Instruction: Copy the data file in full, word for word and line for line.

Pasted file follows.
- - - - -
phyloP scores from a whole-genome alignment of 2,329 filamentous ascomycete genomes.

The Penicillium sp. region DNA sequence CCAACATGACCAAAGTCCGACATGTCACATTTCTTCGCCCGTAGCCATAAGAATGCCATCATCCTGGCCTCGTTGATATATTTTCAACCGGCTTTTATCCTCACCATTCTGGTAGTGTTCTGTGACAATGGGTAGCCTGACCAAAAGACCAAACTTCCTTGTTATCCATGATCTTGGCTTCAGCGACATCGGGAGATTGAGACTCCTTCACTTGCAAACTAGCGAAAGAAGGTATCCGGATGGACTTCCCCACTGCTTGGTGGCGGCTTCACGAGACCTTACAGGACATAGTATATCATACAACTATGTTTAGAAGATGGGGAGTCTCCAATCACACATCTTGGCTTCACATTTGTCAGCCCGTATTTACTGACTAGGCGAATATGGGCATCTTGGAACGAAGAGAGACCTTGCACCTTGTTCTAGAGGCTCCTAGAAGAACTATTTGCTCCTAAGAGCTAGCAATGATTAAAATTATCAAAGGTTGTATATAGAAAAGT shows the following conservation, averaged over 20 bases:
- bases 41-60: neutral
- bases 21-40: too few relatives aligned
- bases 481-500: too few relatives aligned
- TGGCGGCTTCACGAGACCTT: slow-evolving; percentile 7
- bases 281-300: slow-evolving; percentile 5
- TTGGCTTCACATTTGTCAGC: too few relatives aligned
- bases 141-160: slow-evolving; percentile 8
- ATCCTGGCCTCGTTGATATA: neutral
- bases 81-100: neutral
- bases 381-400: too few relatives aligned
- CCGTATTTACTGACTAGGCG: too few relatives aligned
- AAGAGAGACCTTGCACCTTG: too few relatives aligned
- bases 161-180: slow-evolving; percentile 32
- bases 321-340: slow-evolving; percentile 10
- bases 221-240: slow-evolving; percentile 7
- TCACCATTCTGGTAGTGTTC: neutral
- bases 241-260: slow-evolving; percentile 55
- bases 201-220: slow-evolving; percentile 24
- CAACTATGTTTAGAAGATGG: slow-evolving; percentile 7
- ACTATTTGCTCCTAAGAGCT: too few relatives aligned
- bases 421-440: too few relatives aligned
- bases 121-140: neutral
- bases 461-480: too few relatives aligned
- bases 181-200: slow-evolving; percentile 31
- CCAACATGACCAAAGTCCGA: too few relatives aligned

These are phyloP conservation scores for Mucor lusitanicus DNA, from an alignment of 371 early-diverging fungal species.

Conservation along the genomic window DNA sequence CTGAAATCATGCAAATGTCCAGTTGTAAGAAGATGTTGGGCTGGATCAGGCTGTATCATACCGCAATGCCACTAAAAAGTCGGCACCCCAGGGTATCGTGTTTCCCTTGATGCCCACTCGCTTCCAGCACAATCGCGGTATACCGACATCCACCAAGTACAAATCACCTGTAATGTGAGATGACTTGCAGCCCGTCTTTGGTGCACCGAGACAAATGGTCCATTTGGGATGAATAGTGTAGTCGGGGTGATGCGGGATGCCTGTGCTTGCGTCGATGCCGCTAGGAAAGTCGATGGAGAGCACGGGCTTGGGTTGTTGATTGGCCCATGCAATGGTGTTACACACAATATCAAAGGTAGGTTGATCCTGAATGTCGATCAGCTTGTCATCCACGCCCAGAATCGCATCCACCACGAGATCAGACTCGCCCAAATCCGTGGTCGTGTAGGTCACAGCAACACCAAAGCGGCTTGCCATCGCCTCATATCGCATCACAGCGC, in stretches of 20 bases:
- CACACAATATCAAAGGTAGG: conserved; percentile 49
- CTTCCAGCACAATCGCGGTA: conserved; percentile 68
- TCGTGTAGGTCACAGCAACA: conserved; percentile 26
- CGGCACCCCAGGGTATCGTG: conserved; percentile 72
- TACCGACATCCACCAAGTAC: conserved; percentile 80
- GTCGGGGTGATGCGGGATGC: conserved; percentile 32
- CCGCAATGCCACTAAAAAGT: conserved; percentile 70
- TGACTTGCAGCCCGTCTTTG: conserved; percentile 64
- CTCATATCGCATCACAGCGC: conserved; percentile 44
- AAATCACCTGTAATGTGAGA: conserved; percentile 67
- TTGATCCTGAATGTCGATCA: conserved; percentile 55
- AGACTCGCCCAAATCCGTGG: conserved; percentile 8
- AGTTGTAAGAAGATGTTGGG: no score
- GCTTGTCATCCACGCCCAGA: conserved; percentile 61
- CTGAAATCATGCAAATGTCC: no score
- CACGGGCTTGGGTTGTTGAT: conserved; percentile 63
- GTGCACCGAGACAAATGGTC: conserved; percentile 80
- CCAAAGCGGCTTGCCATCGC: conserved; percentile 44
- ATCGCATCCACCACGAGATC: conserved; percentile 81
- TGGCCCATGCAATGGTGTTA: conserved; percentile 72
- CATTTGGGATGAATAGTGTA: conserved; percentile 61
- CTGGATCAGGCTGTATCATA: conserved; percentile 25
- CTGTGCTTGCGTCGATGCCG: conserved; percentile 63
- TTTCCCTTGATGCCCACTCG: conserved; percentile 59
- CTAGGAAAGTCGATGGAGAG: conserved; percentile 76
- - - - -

phyloP scores from a whole-genome alignment of 2,329 filamentous ascomycete genomes.

The Penicillium sp. region DNA sequence CCAACATGACCAAAGTCCGACATGTCACATTTCTTCGCCCGTAGCCATAAGAATGCCATCATCCTGGCCTCGTTGATATATTTTCAACCGGCTTTTATCCTCACCATTCTGGTAGTGTTCTGTGACAATGGGTAGCCTGACCAAAAGACCAAACTTCCTTGTTATCCATGATCTTGGCTTCAGCGACATCGGGAGATTGAGACTCCTTCACTTGCAAACTAGCGAAAGAAGGTATCCGGATGGACTTCCCCACTGCTTGGTGGCGGCTTCACGAGACCTTACAGGACATAGTATATCATACAACTATGTTTAGAAGATGGGGAGTCTCCAATCACACATCTTGGCTTCACATTTGTCAGCCCGTATTTACTGACTAGGCGAATATGGGCATCTTGGAACGAAGAGAGACCTTGCACCTTGTTCTAGAGGCTCCTAGAAGAACTATTTGCTCCTAAGAGCTAGCAATGATTAAAATTATCAAAGGTTGTATATAGAAAAGT shows the following conservation, averaged over 20 bases:
- bases 41-60: neutral
- bases 21-40: too few relatives aligned
- bases 481-500: too few relatives aligned
- TGGCGGCTTCACGAGACCTT: slow-evolving; percentile 7
- bases 281-300: slow-evolving; percentile 5
- TTGGCTTCACATTTGTCAGC: too few relatives aligned
- bases 141-160: slow-evolving; percentile 8
- ATCCTGGCCTCGTTGATATA: neutral
- bases 81-100: neutral
- bases 381-400: too few relatives aligned
- CCGTATTTACTGACTAGGCG: too few relatives aligned
- AAGAGAGACCTTGCACCTTG: too few relatives aligned
- bases 161-180: slow-evolving; percentile 32
- bases 321-340: slow-evolving; percentile 10
- bases 221-240: slow-evolving; percentile 7
- TCACCATTCTGGTAGTGTTC: neutral
- bases 241-260: slow-evolving; percentile 55
- bases 201-220: slow-evolving; percentile 24
- CAACTATGTTTAGAAGATGG: slow-evolving; percentile 7
- ACTATTTGCTCCTAAGAGCT: too few relatives aligned
- bases 421-440: too few relatives aligned
- bases 121-140: neutral
- bases 461-480: too few relatives aligned
- bases 181-200: slow-evolving; percentile 31
- CCAACATGACCAAAGTCCGA: too few relatives aligned

These are phyloP conservation scores for Mucor lusitanicus DNA, from an alignment of 371 early-diverging fungal species.

Conservation along the genomic window DNA sequence CTGAAATCATGCAAATGTCCAGTTGTAAGAAGATGTTGGGCTGGATCAGGCTGTATCATACCGCAATGCCACTAAAAAGTCGGCACCCCAGGGTATCGTGTTTCCCTTGATGCCCACTCGCTTCCAGCACAATCGCGGTATACCGACATCCACCAAGTACAAATCACCTGTAATGTGAGATGACTTGCAGCCCGTCTTTGGTGCACCGAGACAAATGGTCCATTTGGGATGAATAGTGTAGTCGGGGTGATGCGGGATGCCTGTGCTTGCGTCGATGCCGCTAGGAAAGTCGATGGAGAGCACGGGCTTGGGTTGTTGATTGGCCCATGCAATGGTGTTACACACAATATCAAAGGTAGGTTGATCCTGAATGTCGATCAGCTTGTCATCCACGCCCAGAATCGCATCCACCACGAGATCAGACTCGCCCAAATCCGTGGTCGTGTAGGTCACAGCAACACCAAAGCGGCTTGCCATCGCCTCATATCGCATCACAGCGC, in stretches of 20 bases:
- CACACAATATCAAAGGTAGG: conserved; percentile 49
- CTTCCAGCACAATCGCGGTA: conserved; percentile 68
- TCGTGTAGGTCACAGCAACA: conserved; percentile 26
- CGGCACCCCAGGGTATCGTG: conserved; percentile 72
- TACCGACATCCACCAAGTAC: conserved; percentile 80
- GTCGGGGTGATGCGGGATGC: conserved; percentile 32
- CCGCAATGCCACTAAAAAGT: conserved; percentile 70
- TGACTTGCAGCCCGTCTTTG: conserved; percentile 64
- CTCATATCGCATCACAGCGC: conserved; percentile 44
- AAATCACCTGTAATGTGAGA: conserved; percentile 67
- TTGATCCTGAATGTCGATCA: conserved; percentile 55
- AGACTCGCCCAAATCCGTGG: conserved; percentile 8
- AGTTGTAAGAAGATGTTGGG: no score
- GCTTGTCATCCACGCCCAGA: conserved; percentile 61
- CTGAAATCATGCAAATGTCC: no score
- CACGGGCTTGGGTTGTTGAT: conserved; percentile 63
- GTGCACCGAGACAAATGGTC: conserved; percentile 80
- CCAAAGCGGCTTGCCATCGC: conserved; percentile 44
- ATCGCATCCACCACGAGATC: conserved; percentile 81
- TGGCCCATGCAATGGTGTTA: conserved; percentile 72
- CATTTGGGATGAATAGTGTA: conserved; percentile 61
- CTGGATCAGGCTGTATCATA: conserved; percentile 25
- CTGTGCTTGCGTCGATGCCG: conserved; percentile 63
- TTTCCCTTGATGCCCACTCG: conserved; percentile 59
- CTAGGAAAGTCGATGGAGAG: conserved; percentile 76